I’ve paid a fair amount of attention to strange Japanese games, but this situation’s weird in a very different sense. It’s confusing, especially if you’re unfamiliar with how Japanese text works, so stay with me here.
Written Japanese uses three character sets, right? One set is “Kanji”, which is Chinese characters (with the symbolic meanings and whatnot), and another set is phonetic (just sounds, no symbolism) called “Katakana”, which is used to indicate “foreign” loanwords, such as sci-fi terms and anything that’s not a “real” word. As you might imagine, games in the Final Fantasy series would make heavy use of Katakana, what with all their intrinsic nonsense.
That’s where the issue lies. Apparently the Japanese edition of Final Fantasy XIV has replaced a portion of the “usual” Katakana-written terminology with Kanji symbols. The most telling example is the replacement of “Chocobo” (チョコボ) with the two Kanji characters for “Horse” and “Bird” (馬鳥).
This of course has confused and enraged many Japanese players accustomed to the standard nonsense naming scheme which, while unwieldy (and hilarious to hear pronounced with a Japanese accent), makes more sense than all this new nonsense.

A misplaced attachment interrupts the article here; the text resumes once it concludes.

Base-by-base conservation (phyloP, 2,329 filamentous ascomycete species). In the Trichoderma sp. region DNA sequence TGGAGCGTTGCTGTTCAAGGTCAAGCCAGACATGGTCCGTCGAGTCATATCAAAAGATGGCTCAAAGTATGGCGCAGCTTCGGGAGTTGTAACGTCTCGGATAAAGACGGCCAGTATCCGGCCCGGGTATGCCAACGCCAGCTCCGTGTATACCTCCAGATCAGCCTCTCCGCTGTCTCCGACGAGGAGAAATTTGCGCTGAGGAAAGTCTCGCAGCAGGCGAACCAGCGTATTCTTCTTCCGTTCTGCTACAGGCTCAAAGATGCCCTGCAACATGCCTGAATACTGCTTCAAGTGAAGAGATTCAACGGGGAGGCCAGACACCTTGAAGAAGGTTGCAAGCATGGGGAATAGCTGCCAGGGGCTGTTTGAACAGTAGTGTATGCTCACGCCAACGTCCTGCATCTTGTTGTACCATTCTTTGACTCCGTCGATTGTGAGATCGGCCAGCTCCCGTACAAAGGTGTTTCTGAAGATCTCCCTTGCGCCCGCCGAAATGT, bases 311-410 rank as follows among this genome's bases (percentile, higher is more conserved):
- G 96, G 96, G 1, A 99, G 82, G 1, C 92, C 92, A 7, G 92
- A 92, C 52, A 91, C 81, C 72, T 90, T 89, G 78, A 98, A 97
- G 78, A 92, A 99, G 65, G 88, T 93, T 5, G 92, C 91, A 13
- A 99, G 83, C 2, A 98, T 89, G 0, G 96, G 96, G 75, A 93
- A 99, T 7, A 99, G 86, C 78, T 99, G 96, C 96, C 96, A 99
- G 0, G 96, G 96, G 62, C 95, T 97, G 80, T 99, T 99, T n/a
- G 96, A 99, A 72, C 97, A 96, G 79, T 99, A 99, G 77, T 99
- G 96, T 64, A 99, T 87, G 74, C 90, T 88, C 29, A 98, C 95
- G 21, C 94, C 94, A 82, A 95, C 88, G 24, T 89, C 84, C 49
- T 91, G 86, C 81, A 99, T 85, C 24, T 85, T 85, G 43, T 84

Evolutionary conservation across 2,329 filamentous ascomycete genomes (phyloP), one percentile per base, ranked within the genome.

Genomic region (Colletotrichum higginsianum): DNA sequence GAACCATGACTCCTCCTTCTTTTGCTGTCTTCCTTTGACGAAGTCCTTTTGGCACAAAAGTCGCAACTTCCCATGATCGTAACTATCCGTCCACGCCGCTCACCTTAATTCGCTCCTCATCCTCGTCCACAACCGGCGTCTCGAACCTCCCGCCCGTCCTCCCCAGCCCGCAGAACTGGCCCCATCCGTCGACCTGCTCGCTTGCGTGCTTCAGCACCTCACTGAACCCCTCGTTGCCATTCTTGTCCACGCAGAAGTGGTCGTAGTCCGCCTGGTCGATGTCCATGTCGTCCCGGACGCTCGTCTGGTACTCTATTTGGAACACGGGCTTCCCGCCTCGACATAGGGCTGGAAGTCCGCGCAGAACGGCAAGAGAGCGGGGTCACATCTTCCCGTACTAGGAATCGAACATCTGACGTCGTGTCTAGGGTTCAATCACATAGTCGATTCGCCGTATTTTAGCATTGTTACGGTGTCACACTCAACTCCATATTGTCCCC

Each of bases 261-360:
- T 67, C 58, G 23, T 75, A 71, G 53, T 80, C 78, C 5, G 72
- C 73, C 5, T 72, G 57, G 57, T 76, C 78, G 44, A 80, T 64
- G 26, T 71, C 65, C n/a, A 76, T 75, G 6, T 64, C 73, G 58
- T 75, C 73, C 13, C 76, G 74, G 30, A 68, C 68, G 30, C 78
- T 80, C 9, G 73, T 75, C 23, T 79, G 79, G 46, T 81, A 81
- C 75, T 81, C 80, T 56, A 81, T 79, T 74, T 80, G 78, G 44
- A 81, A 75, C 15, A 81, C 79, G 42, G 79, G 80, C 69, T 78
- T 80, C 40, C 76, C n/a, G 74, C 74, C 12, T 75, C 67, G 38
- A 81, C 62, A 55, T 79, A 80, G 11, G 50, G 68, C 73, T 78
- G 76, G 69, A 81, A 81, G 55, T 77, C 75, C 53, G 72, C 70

The weirdness continues, as some terms exist in-game as written in Chinese, rather as written in Japanese, even prompting accusations that the game is secret kind of insidious port of an obscure mainland MMO.
Square Enix offered several (sometimes conflicting) explanations for the changes, including the need to “build atmosphere”, and to consolidate terminology with the upcoming Chinese-language release. They eventually backpedaled on the decision after Japanese players were confused and enraged. Mind you, English-language players will have nothing to worry about. But still, this is goddamn weird.
[Via Sankaku Complex]